I have in the past used Inspiration Monday to shine light on someone who well known. Somehow they are a “success” in a way that we would define success – famous, rich etc despite their challenges.
However, not all of us are meant to be famous or own 16 cars and a helicopter, or take selfies with strangers. Some of us are just trying to get through our day.
During this time I read an amazing article by Joshua Becker on the Becoming Minimalist Blog called Here’s to All of You Trying to Make the Most of a Bad Situation.
However this article made me think about those around me that I know are making the best of a hard situation. I am reminded of Graham, who is the locally famous Blind Busker in Brisbane who I would pass every day to and from work. After he went blind he could have easily stayed home but instead navigates the people-filled city to bring joy to everyone with his music.
There are plenty of people that I am in contact with every day that provide inspiration who are very private people that I cannot name them. I know some who have survived abuse from the people who were supposed to protect them and they have found a way to use it to show compassion for others. I know others that are dealing with painful divorces and are having to raise children on their own with the knowledge that the other parent involved wants nothing to do with their own children anymore. I know people who have lost a child, people dealing with end-stage cancer.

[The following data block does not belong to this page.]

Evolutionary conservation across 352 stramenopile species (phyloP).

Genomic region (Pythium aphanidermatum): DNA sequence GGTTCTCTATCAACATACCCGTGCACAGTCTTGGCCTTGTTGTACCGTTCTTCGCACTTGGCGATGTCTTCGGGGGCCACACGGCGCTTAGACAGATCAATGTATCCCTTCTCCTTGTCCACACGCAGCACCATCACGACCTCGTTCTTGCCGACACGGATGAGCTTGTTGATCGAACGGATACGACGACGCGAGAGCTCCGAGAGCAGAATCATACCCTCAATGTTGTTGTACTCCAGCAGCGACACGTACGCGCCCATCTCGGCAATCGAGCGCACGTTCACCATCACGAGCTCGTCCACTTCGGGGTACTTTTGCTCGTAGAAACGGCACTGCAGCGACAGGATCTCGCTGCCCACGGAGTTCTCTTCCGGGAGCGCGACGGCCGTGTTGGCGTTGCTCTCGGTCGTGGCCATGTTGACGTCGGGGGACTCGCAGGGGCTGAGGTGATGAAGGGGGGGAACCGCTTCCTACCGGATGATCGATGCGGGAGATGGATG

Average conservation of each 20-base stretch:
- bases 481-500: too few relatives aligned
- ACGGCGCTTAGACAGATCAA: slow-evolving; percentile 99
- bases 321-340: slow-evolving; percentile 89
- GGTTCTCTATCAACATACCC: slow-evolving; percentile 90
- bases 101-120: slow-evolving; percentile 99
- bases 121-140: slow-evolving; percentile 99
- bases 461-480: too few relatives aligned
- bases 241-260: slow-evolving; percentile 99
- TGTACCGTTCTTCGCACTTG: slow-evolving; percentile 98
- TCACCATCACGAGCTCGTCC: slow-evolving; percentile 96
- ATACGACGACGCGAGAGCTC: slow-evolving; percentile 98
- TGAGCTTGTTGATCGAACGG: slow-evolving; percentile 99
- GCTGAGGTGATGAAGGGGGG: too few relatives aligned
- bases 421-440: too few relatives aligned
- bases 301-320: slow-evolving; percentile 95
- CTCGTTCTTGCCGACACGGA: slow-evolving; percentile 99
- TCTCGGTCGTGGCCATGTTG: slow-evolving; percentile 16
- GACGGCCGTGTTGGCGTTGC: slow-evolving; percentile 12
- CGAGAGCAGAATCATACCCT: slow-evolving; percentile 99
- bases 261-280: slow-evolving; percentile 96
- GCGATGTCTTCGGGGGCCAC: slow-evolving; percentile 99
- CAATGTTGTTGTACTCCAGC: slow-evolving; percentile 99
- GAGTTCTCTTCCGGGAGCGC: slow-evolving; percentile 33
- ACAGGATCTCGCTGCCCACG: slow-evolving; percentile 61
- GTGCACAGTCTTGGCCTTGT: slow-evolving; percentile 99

Their attitudes are positive – making the best of a difficult situation. Getting up every day and giving the most they can to those around them.
I also know of women who are dealing with health conditions – not unsimilar to mine, who have husbands or partners that resent their illness. I have to say one thing I am most at awe with is that despite the many times I have ended up in hospital and in a difficult/dangerous situation – my husband has never treated me with resentment – has not once complained. He has made the best of many bad situations within our marriage and I know that is worth more than all the gold.
Please read the article, mentioned (I think everyone should), and know that if you are doing your best in a difficult situation – you are an inspiration.
Sometimes you get given a difficult hand, and the only choice you have is to play those cards the best way you know how.
It’s not always about moving mountains, but doing your best to keep climbing.
Today has been difficult because I am exhausted with still recovering from my hospital stay – but I did receive lots of wonderful gifts of friends that not only helped me keep me sane in the hospital but encouraged me and still provides inspiration now that I’m home.
I put these gifts into a box and named it my inspiration box, however it’s a great box that helps me meditate too.
Here’s a glimpse of my own personal box (I keep it under my bed):
This includes coloring pens, pencils, and adult coloring books. As well as some fancy lead pencils and a journal.